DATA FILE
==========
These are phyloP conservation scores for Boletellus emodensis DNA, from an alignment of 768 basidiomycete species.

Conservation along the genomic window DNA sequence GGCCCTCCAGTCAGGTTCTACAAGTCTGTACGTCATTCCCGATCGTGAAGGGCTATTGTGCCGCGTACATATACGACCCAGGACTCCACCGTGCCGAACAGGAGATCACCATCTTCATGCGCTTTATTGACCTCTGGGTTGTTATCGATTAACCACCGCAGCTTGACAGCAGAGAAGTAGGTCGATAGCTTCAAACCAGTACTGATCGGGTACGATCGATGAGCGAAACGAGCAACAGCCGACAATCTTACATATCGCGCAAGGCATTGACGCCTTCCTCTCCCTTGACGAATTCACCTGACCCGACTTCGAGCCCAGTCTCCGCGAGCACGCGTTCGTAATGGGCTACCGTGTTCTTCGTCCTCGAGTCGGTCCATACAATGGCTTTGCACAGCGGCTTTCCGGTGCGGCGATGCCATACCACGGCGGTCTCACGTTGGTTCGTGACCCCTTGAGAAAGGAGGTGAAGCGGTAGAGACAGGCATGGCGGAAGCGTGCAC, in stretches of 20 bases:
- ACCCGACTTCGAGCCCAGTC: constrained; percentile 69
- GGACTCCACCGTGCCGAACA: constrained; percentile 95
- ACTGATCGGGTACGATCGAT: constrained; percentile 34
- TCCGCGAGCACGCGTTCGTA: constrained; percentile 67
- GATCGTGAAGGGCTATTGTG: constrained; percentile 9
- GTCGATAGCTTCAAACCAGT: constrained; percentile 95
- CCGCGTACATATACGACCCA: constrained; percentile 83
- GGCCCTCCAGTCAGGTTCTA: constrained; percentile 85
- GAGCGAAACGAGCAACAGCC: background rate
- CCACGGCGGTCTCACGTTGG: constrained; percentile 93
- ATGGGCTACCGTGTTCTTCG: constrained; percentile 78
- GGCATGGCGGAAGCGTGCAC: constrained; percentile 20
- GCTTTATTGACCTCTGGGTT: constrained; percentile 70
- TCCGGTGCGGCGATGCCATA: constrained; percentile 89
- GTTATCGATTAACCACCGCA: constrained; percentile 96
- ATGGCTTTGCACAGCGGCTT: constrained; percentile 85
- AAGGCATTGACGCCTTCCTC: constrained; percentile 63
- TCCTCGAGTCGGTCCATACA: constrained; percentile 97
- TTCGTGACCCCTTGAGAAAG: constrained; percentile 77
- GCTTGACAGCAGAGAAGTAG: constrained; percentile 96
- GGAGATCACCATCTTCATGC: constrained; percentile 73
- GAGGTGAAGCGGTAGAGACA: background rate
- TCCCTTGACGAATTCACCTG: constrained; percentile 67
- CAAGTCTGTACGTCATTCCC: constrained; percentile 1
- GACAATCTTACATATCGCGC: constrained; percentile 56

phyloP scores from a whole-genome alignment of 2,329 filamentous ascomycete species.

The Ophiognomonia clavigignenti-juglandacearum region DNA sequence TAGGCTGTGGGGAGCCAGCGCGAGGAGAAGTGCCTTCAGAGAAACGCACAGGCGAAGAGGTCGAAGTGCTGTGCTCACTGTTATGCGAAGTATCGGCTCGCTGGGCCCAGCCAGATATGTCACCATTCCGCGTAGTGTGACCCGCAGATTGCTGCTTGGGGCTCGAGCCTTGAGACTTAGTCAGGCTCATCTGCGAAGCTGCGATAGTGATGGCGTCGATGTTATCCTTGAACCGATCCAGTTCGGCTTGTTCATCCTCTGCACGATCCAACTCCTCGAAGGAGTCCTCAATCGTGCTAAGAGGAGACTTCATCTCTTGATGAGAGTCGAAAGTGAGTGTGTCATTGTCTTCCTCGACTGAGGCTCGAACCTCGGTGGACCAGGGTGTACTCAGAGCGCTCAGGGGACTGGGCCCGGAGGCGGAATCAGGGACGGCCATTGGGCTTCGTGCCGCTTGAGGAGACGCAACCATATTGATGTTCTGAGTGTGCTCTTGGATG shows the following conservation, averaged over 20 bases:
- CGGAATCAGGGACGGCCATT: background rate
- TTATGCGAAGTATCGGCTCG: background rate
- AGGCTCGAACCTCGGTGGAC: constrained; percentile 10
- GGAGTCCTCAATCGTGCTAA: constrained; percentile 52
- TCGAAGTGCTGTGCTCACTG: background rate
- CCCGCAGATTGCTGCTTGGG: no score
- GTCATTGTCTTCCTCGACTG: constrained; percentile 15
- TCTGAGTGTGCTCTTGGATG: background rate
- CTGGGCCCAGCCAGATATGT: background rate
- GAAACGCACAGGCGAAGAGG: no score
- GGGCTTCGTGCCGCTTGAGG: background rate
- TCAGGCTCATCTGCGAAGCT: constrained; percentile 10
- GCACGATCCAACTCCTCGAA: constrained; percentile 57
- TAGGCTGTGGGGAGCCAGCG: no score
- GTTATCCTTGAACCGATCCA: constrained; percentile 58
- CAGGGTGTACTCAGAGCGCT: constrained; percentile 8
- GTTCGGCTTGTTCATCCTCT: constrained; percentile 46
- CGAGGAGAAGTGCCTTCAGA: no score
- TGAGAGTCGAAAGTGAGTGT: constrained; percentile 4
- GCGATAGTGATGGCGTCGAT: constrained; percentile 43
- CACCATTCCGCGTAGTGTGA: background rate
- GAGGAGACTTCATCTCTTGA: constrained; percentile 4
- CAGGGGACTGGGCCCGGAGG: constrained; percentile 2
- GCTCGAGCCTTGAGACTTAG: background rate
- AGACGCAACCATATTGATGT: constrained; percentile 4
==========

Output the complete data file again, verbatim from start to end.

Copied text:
These are phyloP conservation scores for Boletellus emodensis DNA, from an alignment of 768 basidiomycete species.

Conservation along the genomic window DNA sequence GGCCCTCCAGTCAGGTTCTACAAGTCTGTACGTCATTCCCGATCGTGAAGGGCTATTGTGCCGCGTACATATACGACCCAGGACTCCACCGTGCCGAACAGGAGATCACCATCTTCATGCGCTTTATTGACCTCTGGGTTGTTATCGATTAACCACCGCAGCTTGACAGCAGAGAAGTAGGTCGATAGCTTCAAACCAGTACTGATCGGGTACGATCGATGAGCGAAACGAGCAACAGCCGACAATCTTACATATCGCGCAAGGCATTGACGCCTTCCTCTCCCTTGACGAATTCACCTGACCCGACTTCGAGCCCAGTCTCCGCGAGCACGCGTTCGTAATGGGCTACCGTGTTCTTCGTCCTCGAGTCGGTCCATACAATGGCTTTGCACAGCGGCTTTCCGGTGCGGCGATGCCATACCACGGCGGTCTCACGTTGGTTCGTGACCCCTTGAGAAAGGAGGTGAAGCGGTAGAGACAGGCATGGCGGAAGCGTGCAC, in stretches of 20 bases:
- ACCCGACTTCGAGCCCAGTC: constrained; percentile 69
- GGACTCCACCGTGCCGAACA: constrained; percentile 95
- ACTGATCGGGTACGATCGAT: constrained; percentile 34
- TCCGCGAGCACGCGTTCGTA: constrained; percentile 67
- GATCGTGAAGGGCTATTGTG: constrained; percentile 9
- GTCGATAGCTTCAAACCAGT: constrained; percentile 95
- CCGCGTACATATACGACCCA: constrained; percentile 83
- GGCCCTCCAGTCAGGTTCTA: constrained; percentile 85
- GAGCGAAACGAGCAACAGCC: background rate
- CCACGGCGGTCTCACGTTGG: constrained; percentile 93
- ATGGGCTACCGTGTTCTTCG: constrained; percentile 78
- GGCATGGCGGAAGCGTGCAC: constrained; percentile 20
- GCTTTATTGACCTCTGGGTT: constrained; percentile 70
- TCCGGTGCGGCGATGCCATA: constrained; percentile 89
- GTTATCGATTAACCACCGCA: constrained; percentile 96
- ATGGCTTTGCACAGCGGCTT: constrained; percentile 85
- AAGGCATTGACGCCTTCCTC: constrained; percentile 63
- TCCTCGAGTCGGTCCATACA: constrained; percentile 97
- TTCGTGACCCCTTGAGAAAG: constrained; percentile 77
- GCTTGACAGCAGAGAAGTAG: constrained; percentile 96
- GGAGATCACCATCTTCATGC: constrained; percentile 73
- GAGGTGAAGCGGTAGAGACA: background rate
- TCCCTTGACGAATTCACCTG: constrained; percentile 67
- CAAGTCTGTACGTCATTCCC: constrained; percentile 1
- GACAATCTTACATATCGCGC: constrained; percentile 56

phyloP scores from a whole-genome alignment of 2,329 filamentous ascomycete species.

The Ophiognomonia clavigignenti-juglandacearum region DNA sequence TAGGCTGTGGGGAGCCAGCGCGAGGAGAAGTGCCTTCAGAGAAACGCACAGGCGAAGAGGTCGAAGTGCTGTGCTCACTGTTATGCGAAGTATCGGCTCGCTGGGCCCAGCCAGATATGTCACCATTCCGCGTAGTGTGACCCGCAGATTGCTGCTTGGGGCTCGAGCCTTGAGACTTAGTCAGGCTCATCTGCGAAGCTGCGATAGTGATGGCGTCGATGTTATCCTTGAACCGATCCAGTTCGGCTTGTTCATCCTCTGCACGATCCAACTCCTCGAAGGAGTCCTCAATCGTGCTAAGAGGAGACTTCATCTCTTGATGAGAGTCGAAAGTGAGTGTGTCATTGTCTTCCTCGACTGAGGCTCGAACCTCGGTGGACCAGGGTGTACTCAGAGCGCTCAGGGGACTGGGCCCGGAGGCGGAATCAGGGACGGCCATTGGGCTTCGTGCCGCTTGAGGAGACGCAACCATATTGATGTTCTGAGTGTGCTCTTGGATG shows the following conservation, averaged over 20 bases:
- CGGAATCAGGGACGGCCATT: background rate
- TTATGCGAAGTATCGGCTCG: background rate
- AGGCTCGAACCTCGGTGGAC: constrained; percentile 10
- GGAGTCCTCAATCGTGCTAA: constrained; percentile 52
- TCGAAGTGCTGTGCTCACTG: background rate
- CCCGCAGATTGCTGCTTGGG: no score
- GTCATTGTCTTCCTCGACTG: constrained; percentile 15
- TCTGAGTGTGCTCTTGGATG: background rate
- CTGGGCCCAGCCAGATATGT: background rate
- GAAACGCACAGGCGAAGAGG: no score
- GGGCTTCGTGCCGCTTGAGG: background rate
- TCAGGCTCATCTGCGAAGCT: constrained; percentile 10
- GCACGATCCAACTCCTCGAA: constrained; percentile 57
- TAGGCTGTGGGGAGCCAGCG: no score
- GTTATCCTTGAACCGATCCA: constrained; percentile 58
- CAGGGTGTACTCAGAGCGCT: constrained; percentile 8
- GTTCGGCTTGTTCATCCTCT: constrained; percentile 46
- CGAGGAGAAGTGCCTTCAGA: no score
- TGAGAGTCGAAAGTGAGTGT: constrained; percentile 4
- GCGATAGTGATGGCGTCGAT: constrained; percentile 43
- CACCATTCCGCGTAGTGTGA: background rate
- GAGGAGACTTCATCTCTTGA: constrained; percentile 4
- CAGGGGACTGGGCCCGGAGG: constrained; percentile 2
- GCTCGAGCCTTGAGACTTAG: background rate
- AGACGCAACCATATTGATGT: constrained; percentile 4